Electronics+Navigations

Waterlines: July 2007

by Sail Staff, Posted August 14, 2007
The Eyes Have ItLearning to see the world around us should be the heart and soul of navigationBy Charles J. DoaneQuiz any nautical curmudgeon on the subject of proper wayfinding these days and you’ll soon find yourself reefed down in a gale of conventional wisdom about the importance of paper charts, compass bearings, dead reckoning, and the divine art of

Unwired

by Sail Staff, Posted August 11, 2007
Tacktick’s new solar-powered waterproof Race Master System is packed with useful features, including an electronic compass, a speed log, and a depthsounder, and can be wirelessly networked with other Tacktick instruments to display wind speed, wind direction, windshift averaging, and mean-wind-direction data. In addition, it can connect to your boat’s NMEA interface to display GPS data. The kit’s

Keep Control

by Sail Staff, Posted June 16, 2007
Wireless is all the rage on boats these days, as exemplified by the advent of handheld multifunction controllers. Simrad’s RemoteCommander is a prime example. Not only does it let you control your NMEA 2000–compatible autopilot, chartplotter, and other instruments from anywhere on the boat via Bluetooth, it is also a VHF handset. Simrad USA, 425-778-8821,

Energy Conscious

by Sail Staff, Posted April 10, 2007
Few things are as discouraging as coming on board your boat, only to find a dead battery. Microlog has created two new affordable battery-monitoring systems, the DMM-3-BR (for two batteries) and DMM-4-BR (for three batteries). The monitors protect your batteries against deep discharges, provide accurate measurements of two and three-battery banks, and measure system charge, discharge, and net

Man Overboard

by Sail Staff, Posted April 10, 2007
These are the two words that no skipper wants to hear, but with the new MOBi-lert 720i system she will quickly know if someone unexpectedly exits stage left (or starboard). Each crewmember carries a small MOBi-ilert PTX unit, which sends a constant signal to the system’s monitoring unit. If one of the PTX units is submerged, the transmission is broken and an onboard alarm is automatically

Fill 'er Up

by Sail Staff, Posted March 10, 2007
Sailors rely on batteries to power any number of gizmos, but in the case of disposable batteries, this reliance comes at a hefty cost to the consumer and to the environment. More Power 2U claims its new Battery Xtender safely and effectively recharges disposable alkaline, nickel metal hydride, nickel cadmium, zinc carbon, titanium, and rechargeable alkaline manganese batteries without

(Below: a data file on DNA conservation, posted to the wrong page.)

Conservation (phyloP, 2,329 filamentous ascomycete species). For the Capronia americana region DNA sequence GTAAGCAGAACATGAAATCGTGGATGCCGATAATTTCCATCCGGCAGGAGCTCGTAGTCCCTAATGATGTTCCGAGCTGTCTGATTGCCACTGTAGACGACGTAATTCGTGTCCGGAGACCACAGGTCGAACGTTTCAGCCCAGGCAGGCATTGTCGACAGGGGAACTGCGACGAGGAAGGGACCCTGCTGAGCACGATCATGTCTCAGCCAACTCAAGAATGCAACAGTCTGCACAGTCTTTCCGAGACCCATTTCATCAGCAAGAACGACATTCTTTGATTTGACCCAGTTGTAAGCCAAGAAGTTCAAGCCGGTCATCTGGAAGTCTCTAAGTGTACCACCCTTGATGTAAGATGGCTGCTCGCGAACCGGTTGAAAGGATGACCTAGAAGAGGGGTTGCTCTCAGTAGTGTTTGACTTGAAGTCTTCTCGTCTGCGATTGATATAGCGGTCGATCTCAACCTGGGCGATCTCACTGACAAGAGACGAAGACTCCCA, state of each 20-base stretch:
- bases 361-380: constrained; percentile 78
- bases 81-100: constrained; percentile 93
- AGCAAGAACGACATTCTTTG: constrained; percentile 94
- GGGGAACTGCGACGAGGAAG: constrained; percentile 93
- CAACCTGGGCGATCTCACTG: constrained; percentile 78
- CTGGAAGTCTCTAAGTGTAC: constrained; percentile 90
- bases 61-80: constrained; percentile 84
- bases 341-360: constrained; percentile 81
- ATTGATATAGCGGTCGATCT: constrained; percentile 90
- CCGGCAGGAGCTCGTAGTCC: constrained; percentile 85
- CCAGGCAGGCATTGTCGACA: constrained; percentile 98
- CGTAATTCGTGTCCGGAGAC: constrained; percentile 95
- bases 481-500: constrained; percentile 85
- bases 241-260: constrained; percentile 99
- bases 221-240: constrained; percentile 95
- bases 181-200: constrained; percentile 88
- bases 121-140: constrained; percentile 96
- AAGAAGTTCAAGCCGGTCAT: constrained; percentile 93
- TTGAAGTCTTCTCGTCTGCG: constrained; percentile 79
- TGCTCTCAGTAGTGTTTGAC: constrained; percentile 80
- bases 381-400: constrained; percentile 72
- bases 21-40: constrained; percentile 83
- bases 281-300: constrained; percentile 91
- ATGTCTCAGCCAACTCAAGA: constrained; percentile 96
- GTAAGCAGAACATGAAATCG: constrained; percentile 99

Remote Controlled

by Sail Staff, Posted February 16, 2007
If you want to harness the full power of your yacht’s flat-screen TV, high-end stereo, theater-area lighting and more, you can do it with Remote Technologies’s T4 Universal Controller. The touch-panel device features an integrated 802.11 WiFi card, onboard speakers, and a 6.4-inch LCD display with full VGA resolution, allowing this handheld to display video windows and web pages. This stand-alone

Constant Watchman

by Sail Staff, Posted February 16, 2007
Clearly seeing objects at night and keeping a watchful eye on your yacht are objectives that any owner seeks, especially if these can be accomplished from anywhere. Night Vision Technologies’s 6000 series multiple-sensor vision system boasts a thermal imager, a high-resolution 312X zoom color camera, and an ultra-low-lux camera for crisp diurnal or nocturnal viewing. The unit also features a

Shakespeare ART-3

by Sail Staff, Posted November 10, 2006
That in-the-red VSWR, reading on the ART-3 tester confirmed my suspicion that while the old VHF antenna attached looks okay, it must be fried internally. VSWR stands for “voltage standing wave ratio,” but Shakespeare reasonably calls it “antenna efficiency.” The ART-3 can also test transmission wattage (only 17 with this particular antenna, but a full 25 with a decent one) and can generate a tone

Port Networks MWB

by Sail Staff, Posted September 9, 2006
Port Networks’s approach to maximized marine WiFi is to minimize coaxial loss by packing a high-powered radio and 5.5-dB antenna into a waterproof box for deployment on deck whenever you’re docked or moored. Both power and signal run through a no-loss 25-foot Ethernet cable. While the $349 MWB-200 will usually find the best available WiFi signal automatically, complete control software is
  • facebook
  • twitter